New York is seeing major tech companies expanding their presence in the city. The New York Times and Wall Street Journal have both reported that Google, Facebook, Apple, Uber and Amazon have plans to expand in the New York metro region.
Google is investing $1 billion in a second Manhattan office campus in Hudson Square, according to Ruth Porat, CFO and head of corporate real estate with Google parent company Alphabet. The tech giant plans to double its local workforce over the next decade.
Google has already signed lease deals in several historical industrial buildings for more than 1.7 million sq. ft. of space, which will make up its Hudson Square campus. Most recently, the company completed a deal for the final portion of its campus, a 1.3-million-sq.-ft. lease at 550 Washington Street, which is undergoing extensive renovations. The other buildings that will form the campus are located at 315 and 345 Hudson Street.
Facebook, which currently occupies close to 1 million sq. ft. in Midtown South, is rumored to be eyeing 1 million sq. ft. at 50 Hudson Yards, a 2.9-million-sq.-ft. office tower scheduled for completion in 2022, says Danny Mangru, research manager for New York with real estate services firm Transwestern.
Although Amazon abandoned its plans for HQ2 in Queens, the company occupies 365,000 sq. ft. at Brookfield’s 5 Manhattan West, adjacent to Hudson Yards, and is rumored to be expanding its footprint in Manhattan, Mangru notes.
The region’s large pool of tech talent is the primary driver in the scale up by tech companies. New York has had a “starter loaf” of tech DNA since the tech boom in the late 90s, but tech talent has gained in momentum on a steep curve since the 2008 recession, noted Nicole LaRusso, tri-state director of research and analysis with real estate services firm CBRE.
The city’s tech talent pool, which grew by 20.5 percent to 264,374 workers over the last year, is now second only to the San Francisco Bay Area, according to CBRE’s 2019 Scoring Tech Talent report. For comparison, the Bay Area high-tech talent pool includes 363,760 workers.
“The (New York) talent pool is a function of having so many universities here,” says Mangru. “And people want to work and live here.”
The large amount of investment capital in New York is also helping drive the city’s technology sector, notes LaRusso.
Tech jobs, however are not confined to technology companies, LaRusso says. “It’s hard to find an industry not impacted by technology—even CBRE has a growing tech department. Technology is a foundational part of every industry today, especially media and advertising, healthcare, finance and retail sectors.”
LaRusso notes that five Manhattan West-located entertainment companies are expanding to grow their digital content. “They are choosing to grow in the New York market because of the talent here,” she says.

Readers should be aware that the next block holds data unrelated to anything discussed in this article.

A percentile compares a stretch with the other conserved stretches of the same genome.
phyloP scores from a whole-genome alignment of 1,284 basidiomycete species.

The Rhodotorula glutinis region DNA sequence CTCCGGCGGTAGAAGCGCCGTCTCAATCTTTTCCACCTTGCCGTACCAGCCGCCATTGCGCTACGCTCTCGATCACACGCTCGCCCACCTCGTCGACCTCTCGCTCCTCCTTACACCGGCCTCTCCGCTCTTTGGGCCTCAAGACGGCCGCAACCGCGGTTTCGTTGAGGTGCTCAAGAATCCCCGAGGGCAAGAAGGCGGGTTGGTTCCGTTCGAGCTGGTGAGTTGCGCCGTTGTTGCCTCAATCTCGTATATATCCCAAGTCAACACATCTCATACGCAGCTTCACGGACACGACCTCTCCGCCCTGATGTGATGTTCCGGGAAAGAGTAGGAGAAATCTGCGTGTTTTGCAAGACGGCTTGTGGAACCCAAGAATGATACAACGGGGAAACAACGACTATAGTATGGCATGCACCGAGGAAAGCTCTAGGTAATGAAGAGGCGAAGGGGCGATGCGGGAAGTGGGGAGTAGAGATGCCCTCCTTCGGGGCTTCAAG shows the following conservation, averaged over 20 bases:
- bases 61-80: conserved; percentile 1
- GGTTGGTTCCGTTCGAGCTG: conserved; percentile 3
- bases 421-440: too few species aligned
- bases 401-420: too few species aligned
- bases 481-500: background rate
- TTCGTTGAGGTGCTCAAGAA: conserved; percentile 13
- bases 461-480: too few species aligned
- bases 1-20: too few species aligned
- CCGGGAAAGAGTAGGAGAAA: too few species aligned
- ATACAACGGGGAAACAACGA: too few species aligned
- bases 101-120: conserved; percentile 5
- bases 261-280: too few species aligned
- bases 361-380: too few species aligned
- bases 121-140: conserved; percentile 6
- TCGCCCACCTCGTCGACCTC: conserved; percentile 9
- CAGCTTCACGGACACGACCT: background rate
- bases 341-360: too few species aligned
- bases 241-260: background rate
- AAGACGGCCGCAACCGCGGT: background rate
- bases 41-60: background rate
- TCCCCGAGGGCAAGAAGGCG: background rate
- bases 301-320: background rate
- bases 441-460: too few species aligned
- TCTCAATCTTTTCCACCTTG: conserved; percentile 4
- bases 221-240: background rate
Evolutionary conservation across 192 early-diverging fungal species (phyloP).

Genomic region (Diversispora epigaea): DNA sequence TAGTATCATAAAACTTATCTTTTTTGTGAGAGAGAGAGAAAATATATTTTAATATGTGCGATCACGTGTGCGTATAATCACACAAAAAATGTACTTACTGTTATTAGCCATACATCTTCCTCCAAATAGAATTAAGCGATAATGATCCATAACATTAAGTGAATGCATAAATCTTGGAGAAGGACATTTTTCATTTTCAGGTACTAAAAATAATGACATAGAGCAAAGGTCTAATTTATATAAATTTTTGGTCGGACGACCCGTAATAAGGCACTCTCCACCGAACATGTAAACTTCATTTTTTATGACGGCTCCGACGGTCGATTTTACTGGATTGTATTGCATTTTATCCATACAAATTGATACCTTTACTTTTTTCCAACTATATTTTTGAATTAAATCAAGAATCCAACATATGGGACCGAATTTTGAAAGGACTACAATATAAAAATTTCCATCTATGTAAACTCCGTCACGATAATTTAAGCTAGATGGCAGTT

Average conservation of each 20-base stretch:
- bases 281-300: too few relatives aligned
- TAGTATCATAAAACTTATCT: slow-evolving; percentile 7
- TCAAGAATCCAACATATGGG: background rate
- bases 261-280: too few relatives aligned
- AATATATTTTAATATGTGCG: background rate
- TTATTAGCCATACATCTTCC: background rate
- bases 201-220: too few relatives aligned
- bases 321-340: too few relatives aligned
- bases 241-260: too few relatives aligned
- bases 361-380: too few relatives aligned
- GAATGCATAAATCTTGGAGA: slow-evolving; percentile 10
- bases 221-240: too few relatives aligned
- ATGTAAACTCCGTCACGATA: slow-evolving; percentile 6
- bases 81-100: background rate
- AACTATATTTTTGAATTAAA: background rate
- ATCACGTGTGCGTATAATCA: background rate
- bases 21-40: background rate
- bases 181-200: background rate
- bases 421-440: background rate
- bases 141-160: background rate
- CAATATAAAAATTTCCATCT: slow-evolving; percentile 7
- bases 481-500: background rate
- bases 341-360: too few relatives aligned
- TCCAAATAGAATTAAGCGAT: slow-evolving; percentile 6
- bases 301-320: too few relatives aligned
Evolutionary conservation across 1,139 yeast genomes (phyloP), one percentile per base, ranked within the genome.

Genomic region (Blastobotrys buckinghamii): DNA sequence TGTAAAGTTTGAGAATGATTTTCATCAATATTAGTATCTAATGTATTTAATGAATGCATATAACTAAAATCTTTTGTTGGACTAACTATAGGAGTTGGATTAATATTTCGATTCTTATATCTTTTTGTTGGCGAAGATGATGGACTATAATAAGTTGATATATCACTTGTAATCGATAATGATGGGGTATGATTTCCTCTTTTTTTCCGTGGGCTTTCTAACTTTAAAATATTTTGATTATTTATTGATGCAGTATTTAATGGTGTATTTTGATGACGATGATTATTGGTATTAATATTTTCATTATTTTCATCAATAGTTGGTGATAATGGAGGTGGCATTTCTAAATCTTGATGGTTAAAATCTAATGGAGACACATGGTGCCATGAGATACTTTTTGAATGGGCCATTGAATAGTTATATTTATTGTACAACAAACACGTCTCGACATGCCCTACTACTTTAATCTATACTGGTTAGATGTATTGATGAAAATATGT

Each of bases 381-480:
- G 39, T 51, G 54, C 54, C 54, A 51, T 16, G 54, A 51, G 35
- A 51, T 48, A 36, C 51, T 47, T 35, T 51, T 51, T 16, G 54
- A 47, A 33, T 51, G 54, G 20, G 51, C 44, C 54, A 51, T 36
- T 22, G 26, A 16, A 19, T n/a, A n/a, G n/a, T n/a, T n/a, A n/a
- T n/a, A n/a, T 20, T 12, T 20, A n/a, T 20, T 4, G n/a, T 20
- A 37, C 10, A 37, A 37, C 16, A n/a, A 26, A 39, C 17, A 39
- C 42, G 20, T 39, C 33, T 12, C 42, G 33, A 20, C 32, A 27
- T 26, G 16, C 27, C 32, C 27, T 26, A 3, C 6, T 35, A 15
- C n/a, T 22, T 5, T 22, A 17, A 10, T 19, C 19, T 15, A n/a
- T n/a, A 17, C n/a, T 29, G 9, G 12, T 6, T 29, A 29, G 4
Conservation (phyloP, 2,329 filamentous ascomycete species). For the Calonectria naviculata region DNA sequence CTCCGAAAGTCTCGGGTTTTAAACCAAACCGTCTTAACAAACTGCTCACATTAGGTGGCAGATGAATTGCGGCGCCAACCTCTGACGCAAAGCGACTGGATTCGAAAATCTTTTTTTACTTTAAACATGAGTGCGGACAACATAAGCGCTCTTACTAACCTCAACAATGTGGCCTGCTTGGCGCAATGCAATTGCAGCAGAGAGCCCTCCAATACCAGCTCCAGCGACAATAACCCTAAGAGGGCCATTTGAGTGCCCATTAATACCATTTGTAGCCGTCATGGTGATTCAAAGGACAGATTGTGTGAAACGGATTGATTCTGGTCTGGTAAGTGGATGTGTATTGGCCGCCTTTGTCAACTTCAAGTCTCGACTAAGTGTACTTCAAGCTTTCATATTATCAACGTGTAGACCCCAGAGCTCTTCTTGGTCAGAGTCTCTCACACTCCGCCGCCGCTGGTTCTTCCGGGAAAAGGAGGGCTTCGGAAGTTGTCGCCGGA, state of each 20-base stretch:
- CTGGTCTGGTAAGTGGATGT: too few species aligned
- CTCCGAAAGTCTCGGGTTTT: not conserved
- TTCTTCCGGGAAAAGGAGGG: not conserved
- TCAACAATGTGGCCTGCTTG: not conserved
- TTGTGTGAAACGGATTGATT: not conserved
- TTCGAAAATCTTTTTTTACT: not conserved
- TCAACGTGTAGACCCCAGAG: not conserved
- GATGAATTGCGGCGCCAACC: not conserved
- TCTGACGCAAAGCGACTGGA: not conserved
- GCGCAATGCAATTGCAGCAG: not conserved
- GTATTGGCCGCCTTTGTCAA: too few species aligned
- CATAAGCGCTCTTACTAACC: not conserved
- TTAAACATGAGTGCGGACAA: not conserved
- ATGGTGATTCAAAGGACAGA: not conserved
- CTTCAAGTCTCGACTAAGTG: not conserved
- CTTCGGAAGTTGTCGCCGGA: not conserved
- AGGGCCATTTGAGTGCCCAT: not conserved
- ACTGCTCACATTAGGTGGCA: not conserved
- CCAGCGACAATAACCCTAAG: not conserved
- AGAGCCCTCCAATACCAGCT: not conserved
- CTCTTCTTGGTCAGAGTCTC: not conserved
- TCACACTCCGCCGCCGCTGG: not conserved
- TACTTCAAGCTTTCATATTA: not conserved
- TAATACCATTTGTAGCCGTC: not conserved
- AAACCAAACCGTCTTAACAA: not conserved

The growing tech sector is generating new office construction and significant investment in capital improvements in “shadow space”—space vacated by companies committing to space elsewhere. As a result, older office stock is being brought up to modern standards, with new lobbies, upgraded elevator banks, new facades and amenities, says Mangru, noting, “Class-B buildings are trying to get to class-A.”
The strong demand for office space in the city has continued to spark new construction, and many projects are experiencing steady pre-leasing activity. According to Transwestern, 12.8 million sq. ft. of new office product is currently underway, the majority in the Hudson Yards/Manhattan West area. Eleven large blocks with 3.2 million sq. ft. of new office space are slated for delivery this year.
In addition, for major projects with 9.2 million sq. ft. of space are scheduled for completion by 2022, reports CBRE, including 1.64 million sq. ft. at One Vanderbilt Ave., 2.85 million sq. ft. at 66 Hudson Blvd., 2.9 million sq. ft. at 50 Hudson Yards, and 1.9 million sq. ft. at Two Manhattan West.
It should be noted, however, that the Midtown office market finished the second quarter with 4.09 million sq. ft. in leasing activity, down 6 percent from the five-year quarterly average, according to CBRE.
With five of the nine Manhattan submarkets reporting positive net absorption in the second quarter, office availability dropped to 10.6 percent overall, the lowest level since 2015. The tech boom, however, drove availability rate in Midtown South down 8.4 percent in the second quarter and rents up to $83.69 per sq. ft., according to Transwestern data.
As a result, office rents across Manhattan eclipsed $80 per sq. ft. for the first time in the second quarter. According to CBRE, in Midtown, rents increased by 2.0 percent over the first quarter, to $88.09 per sq. ft. The addition of 159,000 sq. ft. at 799 Broadway, a ground-up boutique building in Greenwich Village that is asking between $120 and $150 per sq. ft., contributed to the increase, according to Transwestern.
Boosted by premium-priced new space at Hudson Yards, where asking rents range between $210 and $225 per sq. ft., and Manhattan West, the Penn Station submarket experienced a 3.0 percent jump in office rents to $101.21 per sq. ft., CBRE reported.
Additionally, the Grand Central submarket posted an 8.0 percent increase from the last quarter to $78.97 per sq. ft., due to delivery of 450,000 sq. ft. of new product at 335 Madison Ave., which was priced between $105 and $120 per sq. ft., according to Transwestern.
With available space in Midtown South—the city’s most popular tech market—at an all-time low, tech tenants are beginning to look elsewhere, particularly Downtown Manhattan for viable options, according to Mangru. “We are tracking other large tech companies that are rumored to be looking for space in Downtown Manhattan.” He notes that in early 2017, Spotify moved its headquarters from Midtown South to 378,000 sq. ft. at 4 World Trade Center, then added 100,000 sq. ft. later that year and another 85,000 sq. ft. in 2018.